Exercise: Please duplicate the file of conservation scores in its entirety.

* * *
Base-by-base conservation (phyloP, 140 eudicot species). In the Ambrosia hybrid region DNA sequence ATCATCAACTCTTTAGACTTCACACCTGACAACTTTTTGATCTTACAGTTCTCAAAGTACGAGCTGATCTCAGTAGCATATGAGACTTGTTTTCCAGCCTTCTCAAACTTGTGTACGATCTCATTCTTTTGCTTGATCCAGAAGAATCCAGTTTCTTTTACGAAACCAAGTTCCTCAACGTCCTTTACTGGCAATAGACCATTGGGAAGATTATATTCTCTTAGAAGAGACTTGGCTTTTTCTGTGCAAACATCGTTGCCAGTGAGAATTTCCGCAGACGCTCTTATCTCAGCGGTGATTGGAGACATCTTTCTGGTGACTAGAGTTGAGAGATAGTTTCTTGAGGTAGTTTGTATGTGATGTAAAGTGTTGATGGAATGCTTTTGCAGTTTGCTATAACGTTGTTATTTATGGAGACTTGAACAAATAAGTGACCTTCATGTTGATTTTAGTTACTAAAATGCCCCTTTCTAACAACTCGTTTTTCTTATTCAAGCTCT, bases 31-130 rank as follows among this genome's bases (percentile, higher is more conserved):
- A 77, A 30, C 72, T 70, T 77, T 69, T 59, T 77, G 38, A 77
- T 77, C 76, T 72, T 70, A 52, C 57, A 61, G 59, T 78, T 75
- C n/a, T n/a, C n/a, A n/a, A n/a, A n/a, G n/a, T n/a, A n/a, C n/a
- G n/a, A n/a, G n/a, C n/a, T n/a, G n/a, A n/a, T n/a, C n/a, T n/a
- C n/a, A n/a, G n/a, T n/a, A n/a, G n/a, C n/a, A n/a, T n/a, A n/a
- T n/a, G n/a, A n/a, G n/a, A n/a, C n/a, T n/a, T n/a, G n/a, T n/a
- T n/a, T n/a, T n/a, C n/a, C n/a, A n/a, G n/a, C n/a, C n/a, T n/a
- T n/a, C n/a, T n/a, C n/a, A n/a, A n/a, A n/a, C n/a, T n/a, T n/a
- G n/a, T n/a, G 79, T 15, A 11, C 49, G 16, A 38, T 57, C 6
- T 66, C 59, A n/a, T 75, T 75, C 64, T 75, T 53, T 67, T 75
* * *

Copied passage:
Base-by-base conservation (phyloP, 140 eudicot species). In the Ambrosia hybrid region DNA sequence ATCATCAACTCTTTAGACTTCACACCTGACAACTTTTTGATCTTACAGTTCTCAAAGTACGAGCTGATCTCAGTAGCATATGAGACTTGTTTTCCAGCCTTCTCAAACTTGTGTACGATCTCATTCTTTTGCTTGATCCAGAAGAATCCAGTTTCTTTTACGAAACCAAGTTCCTCAACGTCCTTTACTGGCAATAGACCATTGGGAAGATTATATTCTCTTAGAAGAGACTTGGCTTTTTCTGTGCAAACATCGTTGCCAGTGAGAATTTCCGCAGACGCTCTTATCTCAGCGGTGATTGGAGACATCTTTCTGGTGACTAGAGTTGAGAGATAGTTTCTTGAGGTAGTTTGTATGTGATGTAAAGTGTTGATGGAATGCTTTTGCAGTTTGCTATAACGTTGTTATTTATGGAGACTTGAACAAATAAGTGACCTTCATGTTGATTTTAGTTACTAAAATGCCCCTTTCTAACAACTCGTTTTTCTTATTCAAGCTCT, bases 31-130 rank as follows among this genome's bases (percentile, higher is more conserved):
- A 77, A 30, C 72, T 70, T 77, T 69, T 59, T 77, G 38, A 77
- T 77, C 76, T 72, T 70, A 52, C 57, A 61, G 59, T 78, T 75
- C n/a, T n/a, C n/a, A n/a, A n/a, A n/a, G n/a, T n/a, A n/a, C n/a
- G n/a, A n/a, G n/a, C n/a, T n/a, G n/a, A n/a, T n/a, C n/a, T n/a
- C n/a, A n/a, G n/a, T n/a, A n/a, G n/a, C n/a, A n/a, T n/a, A n/a
- T n/a, G n/a, A n/a, G n/a, A n/a, C n/a, T n/a, T n/a, G n/a, T n/a
- T n/a, T n/a, T n/a, C n/a, C n/a, A n/a, G n/a, C n/a, C n/a, T n/a
- T n/a, C n/a, T n/a, C n/a, A n/a, A n/a, A n/a, C n/a, T n/a, T n/a
- G n/a, T n/a, G 79, T 15, A 11, C 49, G 16, A 38, T 57, C 6
- T 66, C 59, A n/a, T 75, T 75, C 64, T 75, T 53, T 67, T 75